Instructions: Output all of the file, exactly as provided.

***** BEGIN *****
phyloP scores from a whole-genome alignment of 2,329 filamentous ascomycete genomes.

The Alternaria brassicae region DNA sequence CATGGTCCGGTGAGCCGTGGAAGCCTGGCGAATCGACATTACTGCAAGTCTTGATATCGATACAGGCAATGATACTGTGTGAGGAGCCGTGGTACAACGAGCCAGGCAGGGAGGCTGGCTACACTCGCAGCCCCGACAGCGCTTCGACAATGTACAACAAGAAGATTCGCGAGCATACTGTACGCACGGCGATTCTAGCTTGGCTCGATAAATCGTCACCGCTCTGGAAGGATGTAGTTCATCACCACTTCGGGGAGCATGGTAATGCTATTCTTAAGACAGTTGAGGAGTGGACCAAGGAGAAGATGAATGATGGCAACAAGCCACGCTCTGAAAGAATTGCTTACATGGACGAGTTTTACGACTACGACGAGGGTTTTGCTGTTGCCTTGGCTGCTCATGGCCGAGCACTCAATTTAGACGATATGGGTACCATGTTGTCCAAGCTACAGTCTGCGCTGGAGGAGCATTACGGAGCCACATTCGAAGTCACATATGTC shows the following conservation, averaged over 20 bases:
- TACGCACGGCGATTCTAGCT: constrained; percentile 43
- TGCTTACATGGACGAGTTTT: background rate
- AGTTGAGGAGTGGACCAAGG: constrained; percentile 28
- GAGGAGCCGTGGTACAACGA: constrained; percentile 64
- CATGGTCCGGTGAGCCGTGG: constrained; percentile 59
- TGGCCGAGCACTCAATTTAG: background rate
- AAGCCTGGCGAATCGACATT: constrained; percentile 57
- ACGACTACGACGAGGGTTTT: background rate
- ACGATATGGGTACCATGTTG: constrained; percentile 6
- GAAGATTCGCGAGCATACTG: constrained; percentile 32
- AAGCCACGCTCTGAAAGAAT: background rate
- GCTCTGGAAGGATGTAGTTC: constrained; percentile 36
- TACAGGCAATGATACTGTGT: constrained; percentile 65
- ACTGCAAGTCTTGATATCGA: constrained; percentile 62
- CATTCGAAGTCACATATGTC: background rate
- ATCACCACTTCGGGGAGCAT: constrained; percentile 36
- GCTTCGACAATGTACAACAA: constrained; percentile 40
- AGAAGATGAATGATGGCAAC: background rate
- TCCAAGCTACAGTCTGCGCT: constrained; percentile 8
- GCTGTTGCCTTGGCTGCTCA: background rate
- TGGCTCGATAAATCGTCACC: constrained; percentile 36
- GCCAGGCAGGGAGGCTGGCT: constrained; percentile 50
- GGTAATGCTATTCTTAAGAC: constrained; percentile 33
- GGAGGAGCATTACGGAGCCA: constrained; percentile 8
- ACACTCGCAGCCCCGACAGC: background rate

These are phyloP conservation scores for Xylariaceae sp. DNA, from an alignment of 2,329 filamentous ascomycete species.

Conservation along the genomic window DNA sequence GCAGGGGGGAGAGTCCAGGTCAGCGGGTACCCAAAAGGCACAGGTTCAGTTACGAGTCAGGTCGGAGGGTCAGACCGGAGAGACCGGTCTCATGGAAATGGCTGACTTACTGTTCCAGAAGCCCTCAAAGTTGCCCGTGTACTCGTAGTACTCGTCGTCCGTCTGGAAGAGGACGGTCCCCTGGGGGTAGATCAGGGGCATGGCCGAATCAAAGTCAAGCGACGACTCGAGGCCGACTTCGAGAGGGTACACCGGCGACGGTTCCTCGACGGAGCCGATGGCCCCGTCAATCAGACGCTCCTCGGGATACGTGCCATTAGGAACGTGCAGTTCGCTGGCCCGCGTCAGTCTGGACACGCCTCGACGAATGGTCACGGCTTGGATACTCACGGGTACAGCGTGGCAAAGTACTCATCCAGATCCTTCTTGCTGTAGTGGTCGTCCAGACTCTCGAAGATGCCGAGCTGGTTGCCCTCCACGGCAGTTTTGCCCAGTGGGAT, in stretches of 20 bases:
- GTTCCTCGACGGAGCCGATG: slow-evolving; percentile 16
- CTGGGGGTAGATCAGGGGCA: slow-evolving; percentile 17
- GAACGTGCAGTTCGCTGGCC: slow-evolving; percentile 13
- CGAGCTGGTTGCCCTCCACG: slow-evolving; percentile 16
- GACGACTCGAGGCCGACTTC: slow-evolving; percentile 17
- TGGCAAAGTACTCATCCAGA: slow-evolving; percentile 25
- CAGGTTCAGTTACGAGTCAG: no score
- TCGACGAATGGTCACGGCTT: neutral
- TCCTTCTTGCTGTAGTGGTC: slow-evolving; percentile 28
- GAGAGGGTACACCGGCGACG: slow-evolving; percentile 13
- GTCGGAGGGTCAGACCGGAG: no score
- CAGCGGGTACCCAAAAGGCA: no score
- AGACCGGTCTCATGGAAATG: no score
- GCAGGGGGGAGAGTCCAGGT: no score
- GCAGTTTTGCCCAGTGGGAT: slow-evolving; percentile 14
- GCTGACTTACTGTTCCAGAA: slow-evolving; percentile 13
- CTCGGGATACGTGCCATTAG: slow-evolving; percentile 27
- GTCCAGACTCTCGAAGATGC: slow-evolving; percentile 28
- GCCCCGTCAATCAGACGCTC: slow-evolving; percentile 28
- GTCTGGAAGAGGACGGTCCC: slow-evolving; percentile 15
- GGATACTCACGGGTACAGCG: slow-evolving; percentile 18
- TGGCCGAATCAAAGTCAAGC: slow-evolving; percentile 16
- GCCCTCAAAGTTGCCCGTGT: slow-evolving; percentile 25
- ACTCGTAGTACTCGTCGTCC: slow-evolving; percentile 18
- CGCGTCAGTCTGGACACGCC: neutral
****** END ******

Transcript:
phyloP scores from a whole-genome alignment of 2,329 filamentous ascomycete genomes.

The Alternaria brassicae region DNA sequence CATGGTCCGGTGAGCCGTGGAAGCCTGGCGAATCGACATTACTGCAAGTCTTGATATCGATACAGGCAATGATACTGTGTGAGGAGCCGTGGTACAACGAGCCAGGCAGGGAGGCTGGCTACACTCGCAGCCCCGACAGCGCTTCGACAATGTACAACAAGAAGATTCGCGAGCATACTGTACGCACGGCGATTCTAGCTTGGCTCGATAAATCGTCACCGCTCTGGAAGGATGTAGTTCATCACCACTTCGGGGAGCATGGTAATGCTATTCTTAAGACAGTTGAGGAGTGGACCAAGGAGAAGATGAATGATGGCAACAAGCCACGCTCTGAAAGAATTGCTTACATGGACGAGTTTTACGACTACGACGAGGGTTTTGCTGTTGCCTTGGCTGCTCATGGCCGAGCACTCAATTTAGACGATATGGGTACCATGTTGTCCAAGCTACAGTCTGCGCTGGAGGAGCATTACGGAGCCACATTCGAAGTCACATATGTC shows the following conservation, averaged over 20 bases:
- TACGCACGGCGATTCTAGCT: constrained; percentile 43
- TGCTTACATGGACGAGTTTT: background rate
- AGTTGAGGAGTGGACCAAGG: constrained; percentile 28
- GAGGAGCCGTGGTACAACGA: constrained; percentile 64
- CATGGTCCGGTGAGCCGTGG: constrained; percentile 59
- TGGCCGAGCACTCAATTTAG: background rate
- AAGCCTGGCGAATCGACATT: constrained; percentile 57
- ACGACTACGACGAGGGTTTT: background rate
- ACGATATGGGTACCATGTTG: constrained; percentile 6
- GAAGATTCGCGAGCATACTG: constrained; percentile 32
- AAGCCACGCTCTGAAAGAAT: background rate
- GCTCTGGAAGGATGTAGTTC: constrained; percentile 36
- TACAGGCAATGATACTGTGT: constrained; percentile 65
- ACTGCAAGTCTTGATATCGA: constrained; percentile 62
- CATTCGAAGTCACATATGTC: background rate
- ATCACCACTTCGGGGAGCAT: constrained; percentile 36
- GCTTCGACAATGTACAACAA: constrained; percentile 40
- AGAAGATGAATGATGGCAAC: background rate
- TCCAAGCTACAGTCTGCGCT: constrained; percentile 8
- GCTGTTGCCTTGGCTGCTCA: background rate
- TGGCTCGATAAATCGTCACC: constrained; percentile 36
- GCCAGGCAGGGAGGCTGGCT: constrained; percentile 50
- GGTAATGCTATTCTTAAGAC: constrained; percentile 33
- GGAGGAGCATTACGGAGCCA: constrained; percentile 8
- ACACTCGCAGCCCCGACAGC: background rate

These are phyloP conservation scores for Xylariaceae sp. DNA, from an alignment of 2,329 filamentous ascomycete species.

Conservation along the genomic window DNA sequence GCAGGGGGGAGAGTCCAGGTCAGCGGGTACCCAAAAGGCACAGGTTCAGTTACGAGTCAGGTCGGAGGGTCAGACCGGAGAGACCGGTCTCATGGAAATGGCTGACTTACTGTTCCAGAAGCCCTCAAAGTTGCCCGTGTACTCGTAGTACTCGTCGTCCGTCTGGAAGAGGACGGTCCCCTGGGGGTAGATCAGGGGCATGGCCGAATCAAAGTCAAGCGACGACTCGAGGCCGACTTCGAGAGGGTACACCGGCGACGGTTCCTCGACGGAGCCGATGGCCCCGTCAATCAGACGCTCCTCGGGATACGTGCCATTAGGAACGTGCAGTTCGCTGGCCCGCGTCAGTCTGGACACGCCTCGACGAATGGTCACGGCTTGGATACTCACGGGTACAGCGTGGCAAAGTACTCATCCAGATCCTTCTTGCTGTAGTGGTCGTCCAGACTCTCGAAGATGCCGAGCTGGTTGCCCTCCACGGCAGTTTTGCCCAGTGGGAT, in stretches of 20 bases:
- GTTCCTCGACGGAGCCGATG: slow-evolving; percentile 16
- CTGGGGGTAGATCAGGGGCA: slow-evolving; percentile 17
- GAACGTGCAGTTCGCTGGCC: slow-evolving; percentile 13
- CGAGCTGGTTGCCCTCCACG: slow-evolving; percentile 16
- GACGACTCGAGGCCGACTTC: slow-evolving; percentile 17
- TGGCAAAGTACTCATCCAGA: slow-evolving; percentile 25
- CAGGTTCAGTTACGAGTCAG: no score
- TCGACGAATGGTCACGGCTT: neutral
- TCCTTCTTGCTGTAGTGGTC: slow-evolving; percentile 28
- GAGAGGGTACACCGGCGACG: slow-evolving; percentile 13
- GTCGGAGGGTCAGACCGGAG: no score
- CAGCGGGTACCCAAAAGGCA: no score
- AGACCGGTCTCATGGAAATG: no score
- GCAGGGGGGAGAGTCCAGGT: no score
- GCAGTTTTGCCCAGTGGGAT: slow-evolving; percentile 14
- GCTGACTTACTGTTCCAGAA: slow-evolving; percentile 13
- CTCGGGATACGTGCCATTAG: slow-evolving; percentile 27
- GTCCAGACTCTCGAAGATGC: slow-evolving; percentile 28
- GCCCCGTCAATCAGACGCTC: slow-evolving; percentile 28
- GTCTGGAAGAGGACGGTCCC: slow-evolving; percentile 15
- GGATACTCACGGGTACAGCG: slow-evolving; percentile 18
- TGGCCGAATCAAAGTCAAGC: slow-evolving; percentile 16
- GCCCTCAAAGTTGCCCGTGT: slow-evolving; percentile 25
- ACTCGTAGTACTCGTCGTCC: slow-evolving; percentile 18
- CGCGTCAGTCTGGACACGCC: neutral